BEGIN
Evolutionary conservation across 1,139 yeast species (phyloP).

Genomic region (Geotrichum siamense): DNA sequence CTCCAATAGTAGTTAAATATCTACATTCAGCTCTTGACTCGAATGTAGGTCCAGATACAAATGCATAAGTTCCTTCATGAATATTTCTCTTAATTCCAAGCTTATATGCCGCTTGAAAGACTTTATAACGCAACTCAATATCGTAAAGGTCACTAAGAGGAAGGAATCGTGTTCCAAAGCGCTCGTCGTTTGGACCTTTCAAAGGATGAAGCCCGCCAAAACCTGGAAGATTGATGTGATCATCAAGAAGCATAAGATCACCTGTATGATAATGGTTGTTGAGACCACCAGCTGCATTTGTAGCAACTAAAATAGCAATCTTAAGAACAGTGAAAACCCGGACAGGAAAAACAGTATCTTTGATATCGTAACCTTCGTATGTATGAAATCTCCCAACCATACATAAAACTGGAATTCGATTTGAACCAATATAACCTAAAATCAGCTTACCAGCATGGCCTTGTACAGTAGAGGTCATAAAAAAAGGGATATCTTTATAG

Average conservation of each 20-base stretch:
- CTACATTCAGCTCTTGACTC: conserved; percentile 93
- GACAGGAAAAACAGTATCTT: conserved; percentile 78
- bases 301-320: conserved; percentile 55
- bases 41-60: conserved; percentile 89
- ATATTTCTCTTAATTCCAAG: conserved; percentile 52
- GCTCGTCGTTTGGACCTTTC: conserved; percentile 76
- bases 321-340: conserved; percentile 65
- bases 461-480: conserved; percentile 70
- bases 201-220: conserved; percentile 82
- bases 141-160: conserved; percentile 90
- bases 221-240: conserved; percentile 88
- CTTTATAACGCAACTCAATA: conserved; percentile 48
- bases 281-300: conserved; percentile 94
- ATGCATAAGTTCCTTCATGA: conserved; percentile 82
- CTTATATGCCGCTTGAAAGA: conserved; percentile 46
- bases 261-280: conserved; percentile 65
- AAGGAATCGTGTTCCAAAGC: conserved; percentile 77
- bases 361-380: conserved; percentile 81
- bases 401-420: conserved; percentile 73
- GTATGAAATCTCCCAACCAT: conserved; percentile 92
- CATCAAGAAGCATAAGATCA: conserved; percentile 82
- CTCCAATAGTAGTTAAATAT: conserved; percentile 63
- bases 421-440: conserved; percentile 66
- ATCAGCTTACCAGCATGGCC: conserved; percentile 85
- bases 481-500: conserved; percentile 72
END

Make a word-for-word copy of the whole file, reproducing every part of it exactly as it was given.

Evolutionary conservation across 1,139 yeast species (phyloP).

Genomic region (Geotrichum siamense): DNA sequence CTCCAATAGTAGTTAAATATCTACATTCAGCTCTTGACTCGAATGTAGGTCCAGATACAAATGCATAAGTTCCTTCATGAATATTTCTCTTAATTCCAAGCTTATATGCCGCTTGAAAGACTTTATAACGCAACTCAATATCGTAAAGGTCACTAAGAGGAAGGAATCGTGTTCCAAAGCGCTCGTCGTTTGGACCTTTCAAAGGATGAAGCCCGCCAAAACCTGGAAGATTGATGTGATCATCAAGAAGCATAAGATCACCTGTATGATAATGGTTGTTGAGACCACCAGCTGCATTTGTAGCAACTAAAATAGCAATCTTAAGAACAGTGAAAACCCGGACAGGAAAAACAGTATCTTTGATATCGTAACCTTCGTATGTATGAAATCTCCCAACCATACATAAAACTGGAATTCGATTTGAACCAATATAACCTAAAATCAGCTTACCAGCATGGCCTTGTACAGTAGAGGTCATAAAAAAAGGGATATCTTTATAG

Average conservation of each 20-base stretch:
- CTACATTCAGCTCTTGACTC: conserved; percentile 93
- GACAGGAAAAACAGTATCTT: conserved; percentile 78
- bases 301-320: conserved; percentile 55
- bases 41-60: conserved; percentile 89
- ATATTTCTCTTAATTCCAAG: conserved; percentile 52
- GCTCGTCGTTTGGACCTTTC: conserved; percentile 76
- bases 321-340: conserved; percentile 65
- bases 461-480: conserved; percentile 70
- bases 201-220: conserved; percentile 82
- bases 141-160: conserved; percentile 90
- bases 221-240: conserved; percentile 88
- CTTTATAACGCAACTCAATA: conserved; percentile 48
- bases 281-300: conserved; percentile 94
- ATGCATAAGTTCCTTCATGA: conserved; percentile 82
- CTTATATGCCGCTTGAAAGA: conserved; percentile 46
- bases 261-280: conserved; percentile 65
- AAGGAATCGTGTTCCAAAGC: conserved; percentile 77
- bases 361-380: conserved; percentile 81
- bases 401-420: conserved; percentile 73
- GTATGAAATCTCCCAACCAT: conserved; percentile 92
- CATCAAGAAGCATAAGATCA: conserved; percentile 82
- CTCCAATAGTAGTTAAATAT: conserved; percentile 63
- bases 421-440: conserved; percentile 66
- ATCAGCTTACCAGCATGGCC: conserved; percentile 85
- bases 481-500: conserved; percentile 72